Tuesday, February 08, 2011

Dogen: The Insentient Preaching Dharma, Shobogenzo, Mujo-seppo

Dogen’s Shobogenzo, Mujo-seppo, Part 1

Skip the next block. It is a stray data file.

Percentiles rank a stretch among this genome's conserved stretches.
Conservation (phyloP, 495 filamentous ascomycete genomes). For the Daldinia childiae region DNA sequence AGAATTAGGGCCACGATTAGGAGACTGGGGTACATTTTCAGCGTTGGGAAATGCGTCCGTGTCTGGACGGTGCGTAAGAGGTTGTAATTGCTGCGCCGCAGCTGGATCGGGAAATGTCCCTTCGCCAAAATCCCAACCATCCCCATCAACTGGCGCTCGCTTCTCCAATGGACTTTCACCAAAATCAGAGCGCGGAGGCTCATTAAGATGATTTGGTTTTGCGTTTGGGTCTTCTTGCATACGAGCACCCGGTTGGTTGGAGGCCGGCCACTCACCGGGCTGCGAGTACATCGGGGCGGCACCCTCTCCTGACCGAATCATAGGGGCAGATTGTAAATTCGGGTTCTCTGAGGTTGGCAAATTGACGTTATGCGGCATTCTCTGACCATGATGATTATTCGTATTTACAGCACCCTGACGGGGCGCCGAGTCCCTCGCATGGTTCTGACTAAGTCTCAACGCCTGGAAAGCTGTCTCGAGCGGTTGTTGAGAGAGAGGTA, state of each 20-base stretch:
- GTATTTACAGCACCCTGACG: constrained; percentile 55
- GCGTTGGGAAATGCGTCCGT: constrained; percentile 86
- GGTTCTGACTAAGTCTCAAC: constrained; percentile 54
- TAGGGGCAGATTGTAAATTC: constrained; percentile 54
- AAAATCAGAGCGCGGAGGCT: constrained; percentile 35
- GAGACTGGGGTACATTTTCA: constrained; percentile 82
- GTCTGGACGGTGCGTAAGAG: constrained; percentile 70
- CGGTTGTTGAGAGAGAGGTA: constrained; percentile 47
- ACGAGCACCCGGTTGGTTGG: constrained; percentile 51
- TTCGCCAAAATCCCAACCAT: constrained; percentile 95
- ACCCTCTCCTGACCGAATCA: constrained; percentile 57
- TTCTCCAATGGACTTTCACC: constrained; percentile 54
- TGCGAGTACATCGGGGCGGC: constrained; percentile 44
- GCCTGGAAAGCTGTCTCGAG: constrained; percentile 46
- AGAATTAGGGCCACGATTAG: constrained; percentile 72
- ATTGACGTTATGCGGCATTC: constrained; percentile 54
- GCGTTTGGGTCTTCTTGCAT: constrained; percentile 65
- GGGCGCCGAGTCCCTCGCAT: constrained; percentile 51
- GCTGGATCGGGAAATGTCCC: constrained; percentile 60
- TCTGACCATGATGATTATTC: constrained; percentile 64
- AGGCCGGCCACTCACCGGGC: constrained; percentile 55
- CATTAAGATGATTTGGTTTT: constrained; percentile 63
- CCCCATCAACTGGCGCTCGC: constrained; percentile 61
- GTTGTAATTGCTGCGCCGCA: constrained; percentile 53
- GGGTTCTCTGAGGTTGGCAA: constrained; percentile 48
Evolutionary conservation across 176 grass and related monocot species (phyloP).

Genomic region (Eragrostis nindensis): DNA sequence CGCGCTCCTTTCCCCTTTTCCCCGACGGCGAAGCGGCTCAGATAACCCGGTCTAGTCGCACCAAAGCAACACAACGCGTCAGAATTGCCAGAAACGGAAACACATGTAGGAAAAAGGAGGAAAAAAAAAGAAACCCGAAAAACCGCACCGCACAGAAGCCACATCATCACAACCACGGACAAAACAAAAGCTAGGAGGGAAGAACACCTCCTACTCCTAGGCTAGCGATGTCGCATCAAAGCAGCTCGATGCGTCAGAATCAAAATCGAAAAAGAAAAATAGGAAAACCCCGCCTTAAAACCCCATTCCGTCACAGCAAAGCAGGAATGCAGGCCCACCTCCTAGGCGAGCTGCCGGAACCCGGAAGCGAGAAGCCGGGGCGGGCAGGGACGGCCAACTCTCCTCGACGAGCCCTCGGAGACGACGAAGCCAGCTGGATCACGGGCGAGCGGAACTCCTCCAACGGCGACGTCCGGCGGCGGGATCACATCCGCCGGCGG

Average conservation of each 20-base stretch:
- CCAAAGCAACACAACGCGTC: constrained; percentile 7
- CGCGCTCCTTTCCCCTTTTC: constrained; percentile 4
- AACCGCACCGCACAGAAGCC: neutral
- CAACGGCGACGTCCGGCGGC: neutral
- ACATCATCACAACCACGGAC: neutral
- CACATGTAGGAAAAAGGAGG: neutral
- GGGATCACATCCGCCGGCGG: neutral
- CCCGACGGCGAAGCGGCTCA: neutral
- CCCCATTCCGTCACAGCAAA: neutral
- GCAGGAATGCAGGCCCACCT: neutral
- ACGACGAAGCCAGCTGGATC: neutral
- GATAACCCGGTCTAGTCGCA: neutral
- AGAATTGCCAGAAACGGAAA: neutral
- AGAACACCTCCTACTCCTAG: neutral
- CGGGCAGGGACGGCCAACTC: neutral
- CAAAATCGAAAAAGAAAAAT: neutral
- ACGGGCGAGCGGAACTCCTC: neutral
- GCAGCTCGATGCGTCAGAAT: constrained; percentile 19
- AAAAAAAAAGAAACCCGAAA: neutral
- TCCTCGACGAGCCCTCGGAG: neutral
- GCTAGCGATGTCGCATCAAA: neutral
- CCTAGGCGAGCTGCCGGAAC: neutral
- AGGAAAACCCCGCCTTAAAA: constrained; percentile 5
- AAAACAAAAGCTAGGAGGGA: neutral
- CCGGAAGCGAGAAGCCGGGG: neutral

Preaching the Dharma in preaching the Dharma is the realized universe that Buddhist patriarchs transmit to Buddhist patriarchs. This preaching the Dharma is the Dharma preaching. It is neither sentient nor insentient. It is neither intentional doing nor nondoing. It is not causally connected with doing and nondoing, and it is not something that arises from circumstances. At the same time, it does not follow the way of the birds; it is given to a Buddhist assembly. When the great state of truth is completely realized, preaching the Dharma is completely realized. When the Dharma treasury is transmitted, preaching the Dharma is transmitted. At the time of picking up a flower, preaching the Dharma is picked up, and at the time of transmitting the robe, preaching the Dharma is transmitted. For this reason, the buddhas and the patriarchs have, in like fashion, paid homage to preaching the Dharma since prior to the King of Majestic Voice, and have practiced preaching the Dharma as their original practice since prior to the buddhas themselves. Do not learn only that preaching the Dharma has been orchestrated by Buddhist patriarchs; Buddhist patriarchs have been orchestrated by preaching the Dharma. This preaching the Dharma is not merely the expounding of the eighty-four thousand gates of Dharma; it includes countless and boundless gates of Dharma preaching. Do not learn that later buddhas preach as Dharma the Dharma preaching of former buddhas. Just as former buddhas do not come back as later buddhas, so it is also in preaching the Dharma: former preaching of the Dharma is not used as later preaching of the Dharma. For this reason, Sakyamuni Buddha says, “In the same manner that the buddhas of the three times preach the Dharma, so now do I also preach the Dharma that is without distinction.” Thus, in the same way that buddhas utilize preaching the Dharma, buddhas utilize preaching the Dharma. And in the same way that buddhas authentically transmit preaching the Dharma, buddhas authentically transmit preaching the Dharma. Therefore, having been authentically transmitted from buddhas of the eternal past to the Seven Buddhas, and having been authentically transmitted from the Seven Buddhas to today, there exists “the non-emotional preaching the Dharma.” In this non-emotional preaching the Dharma the buddhas are present, and the patriarchs are present. Do not learn that “I now preach the Dharma” expresses an innovation that differs from the authentic tradition. And do not experience the time honored authentic tradition as if it were an old nest in a demon’s cave.